No guts, no glory

David O. Russell gets to the heart of the matter, down to the last detail

"That was the endeavor for George as an actor coming off Out of Sight, which I thought was some of his strongest work -- to give him a deeper authority as a character and more directness," Russell says. "You can't just be a rock. You have to let people into your heart a little bit. He has a way of acting that is more evasive. You can see the pain on his face when Spike says, 'Where the hell is Troy?' He had a hard choice to make, and he gets how everything is now so fucked-up, but he wouldn't change his decision, which is why he says to him, 'I had no choice.'"

There is a scene early during the film, when Archie explains to Troy how a bullet causes damage -- by releasing bacteria into the bloodstream, causing a fatal infection. Most directors would leave it at that, as a conversation. But Russell literally takes the audience inside Troy's chest; we see, we savor, the heart beating, the lungs expanding and contracting, green bile coating every organ until they appear to shut down. Russell wrote that moment, and much of the film, in the apartment of a friend, a doctor who explained to him the several ways a bullet could penetrate a man without killing him.

The studio at first resisted showing the moment, then thought better of it. Russell demanded it remain in the movie -- shown not once, but twice. He simply felt that in a film about the consequences of violence, it was necessary to show it -- not just the blood on the outside, but the ruination wrought inside. That, in the end, is what his extraordinary movie is ultimately about.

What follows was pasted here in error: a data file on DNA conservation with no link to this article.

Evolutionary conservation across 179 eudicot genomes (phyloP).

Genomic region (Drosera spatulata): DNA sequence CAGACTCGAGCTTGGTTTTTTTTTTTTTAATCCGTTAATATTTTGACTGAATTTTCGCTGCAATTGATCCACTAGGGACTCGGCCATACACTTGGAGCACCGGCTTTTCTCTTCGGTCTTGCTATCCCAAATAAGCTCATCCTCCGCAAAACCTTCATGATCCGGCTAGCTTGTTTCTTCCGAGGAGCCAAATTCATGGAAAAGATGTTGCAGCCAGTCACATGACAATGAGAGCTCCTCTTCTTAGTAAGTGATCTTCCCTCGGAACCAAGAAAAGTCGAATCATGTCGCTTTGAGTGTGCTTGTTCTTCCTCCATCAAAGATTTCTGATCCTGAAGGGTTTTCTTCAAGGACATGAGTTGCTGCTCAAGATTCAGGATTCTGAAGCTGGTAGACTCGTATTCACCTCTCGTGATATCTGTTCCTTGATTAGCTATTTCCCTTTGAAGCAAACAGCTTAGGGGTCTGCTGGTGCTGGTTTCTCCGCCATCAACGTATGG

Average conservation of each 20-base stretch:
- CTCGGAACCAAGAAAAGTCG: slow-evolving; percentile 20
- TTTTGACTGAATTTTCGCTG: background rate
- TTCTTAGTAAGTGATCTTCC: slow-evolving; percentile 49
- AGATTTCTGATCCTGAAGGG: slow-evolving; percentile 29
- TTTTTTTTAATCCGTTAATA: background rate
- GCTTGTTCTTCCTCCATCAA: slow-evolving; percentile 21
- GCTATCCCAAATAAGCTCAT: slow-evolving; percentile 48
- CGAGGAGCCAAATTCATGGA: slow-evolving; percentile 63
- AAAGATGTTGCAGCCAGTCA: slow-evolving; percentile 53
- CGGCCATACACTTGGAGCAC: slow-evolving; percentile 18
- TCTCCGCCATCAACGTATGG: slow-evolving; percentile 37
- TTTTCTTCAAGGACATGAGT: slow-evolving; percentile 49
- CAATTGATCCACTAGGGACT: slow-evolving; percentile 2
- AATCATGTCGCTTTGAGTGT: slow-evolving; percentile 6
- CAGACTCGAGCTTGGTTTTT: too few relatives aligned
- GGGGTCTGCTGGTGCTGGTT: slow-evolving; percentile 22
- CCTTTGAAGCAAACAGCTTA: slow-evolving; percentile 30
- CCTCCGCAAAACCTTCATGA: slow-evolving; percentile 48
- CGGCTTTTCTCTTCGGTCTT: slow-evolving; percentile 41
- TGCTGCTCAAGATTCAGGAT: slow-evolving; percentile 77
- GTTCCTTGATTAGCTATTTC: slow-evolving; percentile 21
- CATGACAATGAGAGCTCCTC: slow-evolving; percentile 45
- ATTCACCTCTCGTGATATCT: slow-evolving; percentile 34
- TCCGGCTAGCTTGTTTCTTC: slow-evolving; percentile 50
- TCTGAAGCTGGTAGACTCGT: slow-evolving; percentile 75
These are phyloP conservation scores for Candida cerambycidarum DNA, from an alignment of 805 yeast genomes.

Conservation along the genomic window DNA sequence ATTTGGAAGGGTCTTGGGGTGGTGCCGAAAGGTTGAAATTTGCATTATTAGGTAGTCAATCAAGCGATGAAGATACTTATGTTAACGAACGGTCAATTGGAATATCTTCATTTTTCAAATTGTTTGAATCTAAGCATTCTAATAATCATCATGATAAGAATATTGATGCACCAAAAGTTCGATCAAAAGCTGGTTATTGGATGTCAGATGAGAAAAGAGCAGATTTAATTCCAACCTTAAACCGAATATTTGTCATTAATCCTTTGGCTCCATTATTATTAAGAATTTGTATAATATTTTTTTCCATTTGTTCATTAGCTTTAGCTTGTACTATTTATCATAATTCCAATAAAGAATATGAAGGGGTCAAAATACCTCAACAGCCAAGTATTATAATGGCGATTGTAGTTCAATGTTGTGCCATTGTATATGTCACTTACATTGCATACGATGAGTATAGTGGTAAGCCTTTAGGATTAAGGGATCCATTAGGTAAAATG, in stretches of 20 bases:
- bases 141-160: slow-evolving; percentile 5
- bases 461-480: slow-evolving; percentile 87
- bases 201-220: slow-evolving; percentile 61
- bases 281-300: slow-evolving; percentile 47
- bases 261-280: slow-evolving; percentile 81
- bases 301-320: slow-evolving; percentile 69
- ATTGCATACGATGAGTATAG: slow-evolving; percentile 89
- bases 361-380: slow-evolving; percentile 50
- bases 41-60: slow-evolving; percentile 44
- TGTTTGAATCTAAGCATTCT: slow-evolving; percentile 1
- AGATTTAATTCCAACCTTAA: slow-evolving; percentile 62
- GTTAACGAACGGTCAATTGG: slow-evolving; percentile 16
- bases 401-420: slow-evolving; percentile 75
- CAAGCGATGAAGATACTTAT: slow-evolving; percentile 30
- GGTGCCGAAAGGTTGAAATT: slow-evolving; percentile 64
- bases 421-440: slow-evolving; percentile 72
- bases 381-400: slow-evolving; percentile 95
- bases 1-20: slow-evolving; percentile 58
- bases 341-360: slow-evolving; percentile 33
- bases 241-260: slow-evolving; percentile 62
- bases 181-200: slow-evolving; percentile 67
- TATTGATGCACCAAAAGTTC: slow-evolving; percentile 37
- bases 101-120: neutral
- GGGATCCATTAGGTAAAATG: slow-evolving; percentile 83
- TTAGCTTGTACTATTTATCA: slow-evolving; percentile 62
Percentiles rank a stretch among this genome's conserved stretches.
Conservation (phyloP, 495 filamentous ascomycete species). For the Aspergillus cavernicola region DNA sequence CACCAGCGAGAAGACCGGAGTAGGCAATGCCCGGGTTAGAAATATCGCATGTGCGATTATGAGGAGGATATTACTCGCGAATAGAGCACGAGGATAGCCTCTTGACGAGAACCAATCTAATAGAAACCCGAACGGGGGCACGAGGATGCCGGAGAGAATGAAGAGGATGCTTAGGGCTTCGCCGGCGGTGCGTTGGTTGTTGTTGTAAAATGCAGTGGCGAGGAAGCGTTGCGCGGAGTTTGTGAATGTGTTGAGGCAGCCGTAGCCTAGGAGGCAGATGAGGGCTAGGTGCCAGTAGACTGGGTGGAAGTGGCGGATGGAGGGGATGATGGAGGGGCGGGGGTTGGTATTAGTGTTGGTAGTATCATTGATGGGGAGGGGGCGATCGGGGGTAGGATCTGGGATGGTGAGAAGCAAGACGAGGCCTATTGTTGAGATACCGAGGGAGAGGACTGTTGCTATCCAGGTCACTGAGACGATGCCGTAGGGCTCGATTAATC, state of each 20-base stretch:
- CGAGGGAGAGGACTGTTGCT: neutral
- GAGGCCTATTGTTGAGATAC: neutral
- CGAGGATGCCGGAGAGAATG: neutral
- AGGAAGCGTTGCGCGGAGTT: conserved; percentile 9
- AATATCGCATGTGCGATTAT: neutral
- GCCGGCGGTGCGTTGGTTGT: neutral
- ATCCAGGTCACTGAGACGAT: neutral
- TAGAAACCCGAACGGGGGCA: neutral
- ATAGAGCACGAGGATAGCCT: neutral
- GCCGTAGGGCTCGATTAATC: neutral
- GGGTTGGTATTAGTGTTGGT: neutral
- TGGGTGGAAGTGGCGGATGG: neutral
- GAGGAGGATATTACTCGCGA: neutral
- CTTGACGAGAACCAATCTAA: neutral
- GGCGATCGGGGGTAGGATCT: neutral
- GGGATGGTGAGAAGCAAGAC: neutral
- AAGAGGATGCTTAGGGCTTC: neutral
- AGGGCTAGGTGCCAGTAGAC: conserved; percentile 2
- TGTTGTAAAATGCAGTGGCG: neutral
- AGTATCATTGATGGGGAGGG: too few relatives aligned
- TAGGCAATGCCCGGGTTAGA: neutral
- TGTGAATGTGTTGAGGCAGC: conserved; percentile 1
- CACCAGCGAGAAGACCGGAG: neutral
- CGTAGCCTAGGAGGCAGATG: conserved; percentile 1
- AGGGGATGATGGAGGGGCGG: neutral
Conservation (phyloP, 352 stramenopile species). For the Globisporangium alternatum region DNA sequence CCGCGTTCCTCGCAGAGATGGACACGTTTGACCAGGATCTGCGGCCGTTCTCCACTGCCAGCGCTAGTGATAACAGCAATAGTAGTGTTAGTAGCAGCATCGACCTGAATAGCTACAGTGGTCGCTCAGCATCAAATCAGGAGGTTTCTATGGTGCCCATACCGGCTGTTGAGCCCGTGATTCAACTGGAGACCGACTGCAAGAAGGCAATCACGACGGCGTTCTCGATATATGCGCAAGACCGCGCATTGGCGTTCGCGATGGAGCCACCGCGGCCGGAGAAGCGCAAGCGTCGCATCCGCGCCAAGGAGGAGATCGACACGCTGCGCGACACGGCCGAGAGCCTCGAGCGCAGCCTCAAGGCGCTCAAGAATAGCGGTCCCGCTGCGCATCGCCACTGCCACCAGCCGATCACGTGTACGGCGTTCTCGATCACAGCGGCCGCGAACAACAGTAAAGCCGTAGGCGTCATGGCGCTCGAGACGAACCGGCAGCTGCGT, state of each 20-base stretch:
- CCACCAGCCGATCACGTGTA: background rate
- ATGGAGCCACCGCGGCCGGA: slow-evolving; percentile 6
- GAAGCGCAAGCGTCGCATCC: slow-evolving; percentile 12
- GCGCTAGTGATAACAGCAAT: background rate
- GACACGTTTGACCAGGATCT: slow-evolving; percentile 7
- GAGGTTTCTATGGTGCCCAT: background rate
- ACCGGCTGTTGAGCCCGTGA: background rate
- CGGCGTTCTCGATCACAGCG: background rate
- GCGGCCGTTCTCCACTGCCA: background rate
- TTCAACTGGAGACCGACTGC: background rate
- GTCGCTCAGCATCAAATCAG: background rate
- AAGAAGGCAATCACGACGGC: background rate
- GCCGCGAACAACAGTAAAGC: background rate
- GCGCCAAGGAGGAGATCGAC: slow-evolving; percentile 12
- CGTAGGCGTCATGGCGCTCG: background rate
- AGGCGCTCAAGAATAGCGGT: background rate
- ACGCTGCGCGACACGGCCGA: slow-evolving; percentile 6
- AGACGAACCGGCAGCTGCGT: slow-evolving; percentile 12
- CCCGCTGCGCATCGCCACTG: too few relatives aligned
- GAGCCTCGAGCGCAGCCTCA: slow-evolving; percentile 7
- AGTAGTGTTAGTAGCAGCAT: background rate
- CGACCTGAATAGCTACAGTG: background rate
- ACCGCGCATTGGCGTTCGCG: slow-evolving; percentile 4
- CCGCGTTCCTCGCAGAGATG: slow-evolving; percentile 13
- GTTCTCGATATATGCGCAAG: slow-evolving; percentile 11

David O. Russell and George Clooney, presumably when neither man wanted a piece of the other
Scott M. Nelson
David O. Russell and George Clooney, presumably when neither man wanted a piece of the other

"That's why I conceived of the film after the war is over -- you don't have to look at a barrage of bullets," he says. "It's that gray area, like in Spanking the Monkey or Flirting With Disaster, where you're thinking, 'You gonna have sex, or are you not gonna have sex?' Here, it's, 'Are we shooting or not shooting?' It's more like you and me hanging out here, and suddenly one of us has a gun. I'm not using the gun; I'm just leaving it here. But there's suddenly a different energy there. I like that gray area. I don't know why. There's something more intense. It feels more unpredictable, and the only thing that interested me was the human texture. I was never sure what was going to work. I was only sure it would."

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